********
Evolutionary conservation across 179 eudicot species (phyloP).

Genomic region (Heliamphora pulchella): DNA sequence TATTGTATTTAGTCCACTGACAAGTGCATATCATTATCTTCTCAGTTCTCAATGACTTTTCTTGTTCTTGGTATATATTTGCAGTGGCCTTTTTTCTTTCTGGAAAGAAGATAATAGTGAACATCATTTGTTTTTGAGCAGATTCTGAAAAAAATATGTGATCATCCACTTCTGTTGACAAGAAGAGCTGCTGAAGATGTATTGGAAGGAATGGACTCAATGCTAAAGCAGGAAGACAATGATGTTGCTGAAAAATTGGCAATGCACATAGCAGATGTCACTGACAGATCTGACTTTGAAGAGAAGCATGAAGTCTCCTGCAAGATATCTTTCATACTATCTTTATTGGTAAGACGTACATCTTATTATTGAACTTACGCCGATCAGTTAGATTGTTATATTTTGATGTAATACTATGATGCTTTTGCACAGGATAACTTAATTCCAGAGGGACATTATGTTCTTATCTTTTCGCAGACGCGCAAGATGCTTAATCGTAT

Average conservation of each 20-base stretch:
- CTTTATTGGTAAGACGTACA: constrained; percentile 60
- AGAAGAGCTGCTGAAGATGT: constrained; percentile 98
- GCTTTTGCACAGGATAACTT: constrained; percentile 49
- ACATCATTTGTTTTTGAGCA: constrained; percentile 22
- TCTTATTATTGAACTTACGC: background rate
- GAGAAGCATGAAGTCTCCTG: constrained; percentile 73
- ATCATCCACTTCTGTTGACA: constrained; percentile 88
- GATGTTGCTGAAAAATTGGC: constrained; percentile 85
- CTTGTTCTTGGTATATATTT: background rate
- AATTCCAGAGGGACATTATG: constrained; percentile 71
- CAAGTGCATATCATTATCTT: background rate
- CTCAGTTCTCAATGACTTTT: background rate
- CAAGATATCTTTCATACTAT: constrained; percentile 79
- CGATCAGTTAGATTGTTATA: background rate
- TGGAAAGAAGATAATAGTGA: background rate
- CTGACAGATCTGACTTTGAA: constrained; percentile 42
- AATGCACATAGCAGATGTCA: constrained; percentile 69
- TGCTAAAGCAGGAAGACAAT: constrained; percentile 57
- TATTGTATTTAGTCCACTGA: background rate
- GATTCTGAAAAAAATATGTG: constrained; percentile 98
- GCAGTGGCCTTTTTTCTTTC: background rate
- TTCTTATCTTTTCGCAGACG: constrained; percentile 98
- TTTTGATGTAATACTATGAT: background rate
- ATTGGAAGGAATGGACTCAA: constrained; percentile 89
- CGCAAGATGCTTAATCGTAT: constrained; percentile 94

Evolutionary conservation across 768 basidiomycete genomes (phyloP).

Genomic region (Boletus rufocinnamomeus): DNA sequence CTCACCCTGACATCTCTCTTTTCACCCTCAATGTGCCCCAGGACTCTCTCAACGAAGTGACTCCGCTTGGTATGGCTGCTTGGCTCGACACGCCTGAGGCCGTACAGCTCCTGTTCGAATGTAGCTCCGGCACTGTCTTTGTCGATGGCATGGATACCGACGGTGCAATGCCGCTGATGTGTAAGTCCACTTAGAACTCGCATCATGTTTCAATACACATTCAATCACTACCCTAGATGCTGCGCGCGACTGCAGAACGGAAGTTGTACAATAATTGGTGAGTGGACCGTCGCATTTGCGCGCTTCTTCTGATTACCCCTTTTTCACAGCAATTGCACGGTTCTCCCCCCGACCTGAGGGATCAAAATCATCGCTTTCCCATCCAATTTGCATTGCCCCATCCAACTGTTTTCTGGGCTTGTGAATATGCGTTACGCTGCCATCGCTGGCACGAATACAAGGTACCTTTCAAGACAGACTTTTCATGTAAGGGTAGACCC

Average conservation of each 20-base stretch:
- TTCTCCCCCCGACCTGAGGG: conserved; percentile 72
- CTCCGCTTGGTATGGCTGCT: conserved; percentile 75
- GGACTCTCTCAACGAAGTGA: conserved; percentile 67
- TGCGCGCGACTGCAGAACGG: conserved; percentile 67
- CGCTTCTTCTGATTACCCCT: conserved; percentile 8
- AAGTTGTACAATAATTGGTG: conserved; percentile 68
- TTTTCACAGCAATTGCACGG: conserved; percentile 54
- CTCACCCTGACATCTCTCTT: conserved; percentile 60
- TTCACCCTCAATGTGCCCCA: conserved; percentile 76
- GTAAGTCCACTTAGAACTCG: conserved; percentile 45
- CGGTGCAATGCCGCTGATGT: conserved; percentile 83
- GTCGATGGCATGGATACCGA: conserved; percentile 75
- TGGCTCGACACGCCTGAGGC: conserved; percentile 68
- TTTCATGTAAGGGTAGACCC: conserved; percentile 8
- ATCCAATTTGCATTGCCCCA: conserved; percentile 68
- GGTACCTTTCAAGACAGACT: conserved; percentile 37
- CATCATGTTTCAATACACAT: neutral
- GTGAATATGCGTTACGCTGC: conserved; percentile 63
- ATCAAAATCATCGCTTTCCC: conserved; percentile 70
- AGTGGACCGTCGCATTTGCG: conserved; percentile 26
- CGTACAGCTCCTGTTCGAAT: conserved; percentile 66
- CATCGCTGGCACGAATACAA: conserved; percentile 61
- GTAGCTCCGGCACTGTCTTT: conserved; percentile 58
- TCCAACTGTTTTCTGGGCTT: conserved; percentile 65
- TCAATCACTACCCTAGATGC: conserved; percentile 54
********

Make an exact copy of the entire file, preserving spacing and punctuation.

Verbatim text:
Evolutionary conservation across 179 eudicot species (phyloP).

Genomic region (Heliamphora pulchella): DNA sequence TATTGTATTTAGTCCACTGACAAGTGCATATCATTATCTTCTCAGTTCTCAATGACTTTTCTTGTTCTTGGTATATATTTGCAGTGGCCTTTTTTCTTTCTGGAAAGAAGATAATAGTGAACATCATTTGTTTTTGAGCAGATTCTGAAAAAAATATGTGATCATCCACTTCTGTTGACAAGAAGAGCTGCTGAAGATGTATTGGAAGGAATGGACTCAATGCTAAAGCAGGAAGACAATGATGTTGCTGAAAAATTGGCAATGCACATAGCAGATGTCACTGACAGATCTGACTTTGAAGAGAAGCATGAAGTCTCCTGCAAGATATCTTTCATACTATCTTTATTGGTAAGACGTACATCTTATTATTGAACTTACGCCGATCAGTTAGATTGTTATATTTTGATGTAATACTATGATGCTTTTGCACAGGATAACTTAATTCCAGAGGGACATTATGTTCTTATCTTTTCGCAGACGCGCAAGATGCTTAATCGTAT

Average conservation of each 20-base stretch:
- CTTTATTGGTAAGACGTACA: constrained; percentile 60
- AGAAGAGCTGCTGAAGATGT: constrained; percentile 98
- GCTTTTGCACAGGATAACTT: constrained; percentile 49
- ACATCATTTGTTTTTGAGCA: constrained; percentile 22
- TCTTATTATTGAACTTACGC: background rate
- GAGAAGCATGAAGTCTCCTG: constrained; percentile 73
- ATCATCCACTTCTGTTGACA: constrained; percentile 88
- GATGTTGCTGAAAAATTGGC: constrained; percentile 85
- CTTGTTCTTGGTATATATTT: background rate
- AATTCCAGAGGGACATTATG: constrained; percentile 71
- CAAGTGCATATCATTATCTT: background rate
- CTCAGTTCTCAATGACTTTT: background rate
- CAAGATATCTTTCATACTAT: constrained; percentile 79
- CGATCAGTTAGATTGTTATA: background rate
- TGGAAAGAAGATAATAGTGA: background rate
- CTGACAGATCTGACTTTGAA: constrained; percentile 42
- AATGCACATAGCAGATGTCA: constrained; percentile 69
- TGCTAAAGCAGGAAGACAAT: constrained; percentile 57
- TATTGTATTTAGTCCACTGA: background rate
- GATTCTGAAAAAAATATGTG: constrained; percentile 98
- GCAGTGGCCTTTTTTCTTTC: background rate
- TTCTTATCTTTTCGCAGACG: constrained; percentile 98
- TTTTGATGTAATACTATGAT: background rate
- ATTGGAAGGAATGGACTCAA: constrained; percentile 89
- CGCAAGATGCTTAATCGTAT: constrained; percentile 94

Evolutionary conservation across 768 basidiomycete genomes (phyloP).

Genomic region (Boletus rufocinnamomeus): DNA sequence CTCACCCTGACATCTCTCTTTTCACCCTCAATGTGCCCCAGGACTCTCTCAACGAAGTGACTCCGCTTGGTATGGCTGCTTGGCTCGACACGCCTGAGGCCGTACAGCTCCTGTTCGAATGTAGCTCCGGCACTGTCTTTGTCGATGGCATGGATACCGACGGTGCAATGCCGCTGATGTGTAAGTCCACTTAGAACTCGCATCATGTTTCAATACACATTCAATCACTACCCTAGATGCTGCGCGCGACTGCAGAACGGAAGTTGTACAATAATTGGTGAGTGGACCGTCGCATTTGCGCGCTTCTTCTGATTACCCCTTTTTCACAGCAATTGCACGGTTCTCCCCCCGACCTGAGGGATCAAAATCATCGCTTTCCCATCCAATTTGCATTGCCCCATCCAACTGTTTTCTGGGCTTGTGAATATGCGTTACGCTGCCATCGCTGGCACGAATACAAGGTACCTTTCAAGACAGACTTTTCATGTAAGGGTAGACCC

Average conservation of each 20-base stretch:
- TTCTCCCCCCGACCTGAGGG: conserved; percentile 72
- CTCCGCTTGGTATGGCTGCT: conserved; percentile 75
- GGACTCTCTCAACGAAGTGA: conserved; percentile 67
- TGCGCGCGACTGCAGAACGG: conserved; percentile 67
- CGCTTCTTCTGATTACCCCT: conserved; percentile 8
- AAGTTGTACAATAATTGGTG: conserved; percentile 68
- TTTTCACAGCAATTGCACGG: conserved; percentile 54
- CTCACCCTGACATCTCTCTT: conserved; percentile 60
- TTCACCCTCAATGTGCCCCA: conserved; percentile 76
- GTAAGTCCACTTAGAACTCG: conserved; percentile 45
- CGGTGCAATGCCGCTGATGT: conserved; percentile 83
- GTCGATGGCATGGATACCGA: conserved; percentile 75
- TGGCTCGACACGCCTGAGGC: conserved; percentile 68
- TTTCATGTAAGGGTAGACCC: conserved; percentile 8
- ATCCAATTTGCATTGCCCCA: conserved; percentile 68
- GGTACCTTTCAAGACAGACT: conserved; percentile 37
- CATCATGTTTCAATACACAT: neutral
- GTGAATATGCGTTACGCTGC: conserved; percentile 63
- ATCAAAATCATCGCTTTCCC: conserved; percentile 70
- AGTGGACCGTCGCATTTGCG: conserved; percentile 26
- CGTACAGCTCCTGTTCGAAT: conserved; percentile 66
- CATCGCTGGCACGAATACAA: conserved; percentile 61
- GTAGCTCCGGCACTGTCTTT: conserved; percentile 58
- TCCAACTGTTTTCTGGGCTT: conserved; percentile 65
- TCAATCACTACCCTAGATGC: conserved; percentile 54